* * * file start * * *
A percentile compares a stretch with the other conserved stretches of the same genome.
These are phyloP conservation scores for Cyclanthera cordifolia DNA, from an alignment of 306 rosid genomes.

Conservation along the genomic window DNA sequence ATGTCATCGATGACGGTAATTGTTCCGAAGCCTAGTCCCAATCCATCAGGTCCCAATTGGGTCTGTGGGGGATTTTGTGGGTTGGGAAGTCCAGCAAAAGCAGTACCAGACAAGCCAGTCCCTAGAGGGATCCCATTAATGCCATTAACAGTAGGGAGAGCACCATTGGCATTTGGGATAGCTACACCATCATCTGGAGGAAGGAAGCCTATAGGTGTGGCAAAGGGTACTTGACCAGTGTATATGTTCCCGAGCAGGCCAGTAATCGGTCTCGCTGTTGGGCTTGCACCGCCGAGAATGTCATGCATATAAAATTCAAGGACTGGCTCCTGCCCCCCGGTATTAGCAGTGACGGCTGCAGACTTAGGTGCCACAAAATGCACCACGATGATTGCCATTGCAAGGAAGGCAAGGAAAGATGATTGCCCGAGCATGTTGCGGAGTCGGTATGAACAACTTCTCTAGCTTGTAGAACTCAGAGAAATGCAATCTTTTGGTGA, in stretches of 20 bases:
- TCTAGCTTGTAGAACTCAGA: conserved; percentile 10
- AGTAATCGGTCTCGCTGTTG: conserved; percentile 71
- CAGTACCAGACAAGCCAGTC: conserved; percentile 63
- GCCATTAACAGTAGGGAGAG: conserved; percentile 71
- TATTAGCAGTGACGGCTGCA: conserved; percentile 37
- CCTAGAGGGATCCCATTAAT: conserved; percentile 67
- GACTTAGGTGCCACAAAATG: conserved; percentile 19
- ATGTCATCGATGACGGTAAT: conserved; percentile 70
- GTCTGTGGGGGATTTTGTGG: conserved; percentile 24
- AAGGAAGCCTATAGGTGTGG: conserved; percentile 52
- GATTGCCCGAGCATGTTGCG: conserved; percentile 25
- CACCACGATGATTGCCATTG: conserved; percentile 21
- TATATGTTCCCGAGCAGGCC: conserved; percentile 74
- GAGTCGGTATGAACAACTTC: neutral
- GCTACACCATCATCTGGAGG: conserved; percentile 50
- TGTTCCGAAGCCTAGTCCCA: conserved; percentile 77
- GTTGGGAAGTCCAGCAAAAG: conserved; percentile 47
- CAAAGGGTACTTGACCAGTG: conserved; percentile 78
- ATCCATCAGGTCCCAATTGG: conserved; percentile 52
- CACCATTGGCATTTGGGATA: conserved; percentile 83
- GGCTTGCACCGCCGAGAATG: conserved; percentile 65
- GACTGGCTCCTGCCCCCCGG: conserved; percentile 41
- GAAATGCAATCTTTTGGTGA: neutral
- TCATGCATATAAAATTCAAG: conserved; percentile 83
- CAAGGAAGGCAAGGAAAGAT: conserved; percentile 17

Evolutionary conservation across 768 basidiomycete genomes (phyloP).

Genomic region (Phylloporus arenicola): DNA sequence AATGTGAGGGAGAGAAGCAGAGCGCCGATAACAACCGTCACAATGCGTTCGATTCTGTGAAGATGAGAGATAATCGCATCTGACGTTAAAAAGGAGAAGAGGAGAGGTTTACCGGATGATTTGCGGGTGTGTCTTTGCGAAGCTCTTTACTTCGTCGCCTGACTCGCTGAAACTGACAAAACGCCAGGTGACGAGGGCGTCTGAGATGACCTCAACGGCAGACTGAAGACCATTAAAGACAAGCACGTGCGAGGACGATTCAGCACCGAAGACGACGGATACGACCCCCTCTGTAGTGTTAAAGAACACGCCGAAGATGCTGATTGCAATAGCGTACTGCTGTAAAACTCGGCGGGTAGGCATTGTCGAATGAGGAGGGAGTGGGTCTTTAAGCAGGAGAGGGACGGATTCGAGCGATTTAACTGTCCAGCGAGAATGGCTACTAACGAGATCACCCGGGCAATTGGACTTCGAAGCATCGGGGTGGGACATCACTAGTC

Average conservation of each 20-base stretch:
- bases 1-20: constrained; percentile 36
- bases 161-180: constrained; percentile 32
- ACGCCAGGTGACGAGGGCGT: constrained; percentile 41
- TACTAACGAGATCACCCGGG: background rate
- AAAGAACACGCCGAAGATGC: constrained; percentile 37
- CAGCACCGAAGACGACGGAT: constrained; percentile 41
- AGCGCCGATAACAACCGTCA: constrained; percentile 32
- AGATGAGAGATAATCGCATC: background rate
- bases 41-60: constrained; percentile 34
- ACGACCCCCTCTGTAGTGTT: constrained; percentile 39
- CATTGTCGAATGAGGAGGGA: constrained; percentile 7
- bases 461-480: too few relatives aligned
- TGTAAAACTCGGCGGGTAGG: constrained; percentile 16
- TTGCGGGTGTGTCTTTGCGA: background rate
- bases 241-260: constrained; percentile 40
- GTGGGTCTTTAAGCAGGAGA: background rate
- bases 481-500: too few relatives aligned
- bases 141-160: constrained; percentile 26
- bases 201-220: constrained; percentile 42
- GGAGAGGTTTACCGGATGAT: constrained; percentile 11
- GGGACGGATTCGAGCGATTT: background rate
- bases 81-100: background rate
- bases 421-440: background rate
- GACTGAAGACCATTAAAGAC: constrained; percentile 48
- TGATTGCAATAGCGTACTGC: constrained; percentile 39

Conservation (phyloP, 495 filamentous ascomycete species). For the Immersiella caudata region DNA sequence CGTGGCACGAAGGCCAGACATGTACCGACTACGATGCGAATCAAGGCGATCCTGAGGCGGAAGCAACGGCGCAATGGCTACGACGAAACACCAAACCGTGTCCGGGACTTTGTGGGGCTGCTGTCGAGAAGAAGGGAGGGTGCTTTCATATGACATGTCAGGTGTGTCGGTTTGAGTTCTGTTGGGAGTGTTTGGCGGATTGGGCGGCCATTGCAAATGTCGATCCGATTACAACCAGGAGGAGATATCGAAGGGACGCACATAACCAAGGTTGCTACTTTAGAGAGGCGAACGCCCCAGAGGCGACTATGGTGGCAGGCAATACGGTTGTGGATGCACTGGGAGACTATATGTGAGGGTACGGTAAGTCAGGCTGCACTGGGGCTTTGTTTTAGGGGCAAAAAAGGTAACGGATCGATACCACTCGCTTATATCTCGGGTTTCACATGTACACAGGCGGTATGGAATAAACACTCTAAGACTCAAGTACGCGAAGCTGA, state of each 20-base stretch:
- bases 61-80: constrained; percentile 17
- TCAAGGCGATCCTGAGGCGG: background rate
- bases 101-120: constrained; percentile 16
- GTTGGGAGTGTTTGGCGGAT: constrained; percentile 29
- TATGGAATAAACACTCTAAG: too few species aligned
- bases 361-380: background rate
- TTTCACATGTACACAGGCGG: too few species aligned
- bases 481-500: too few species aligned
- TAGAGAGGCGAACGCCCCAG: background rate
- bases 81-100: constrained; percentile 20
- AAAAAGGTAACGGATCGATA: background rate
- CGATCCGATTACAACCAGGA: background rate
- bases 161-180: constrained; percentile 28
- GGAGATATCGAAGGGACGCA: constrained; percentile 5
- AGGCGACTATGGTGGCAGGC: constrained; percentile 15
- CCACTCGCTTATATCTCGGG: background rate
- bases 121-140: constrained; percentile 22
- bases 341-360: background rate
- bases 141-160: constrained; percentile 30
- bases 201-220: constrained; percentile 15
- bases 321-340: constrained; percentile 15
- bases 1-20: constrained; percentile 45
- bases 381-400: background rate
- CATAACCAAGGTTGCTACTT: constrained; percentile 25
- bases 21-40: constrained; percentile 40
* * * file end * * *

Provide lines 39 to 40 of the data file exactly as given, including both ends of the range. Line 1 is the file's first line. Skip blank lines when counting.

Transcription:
- AGATGAGAGATAATCGCATC: background rate
- bases 41-60: constrained; percentile 34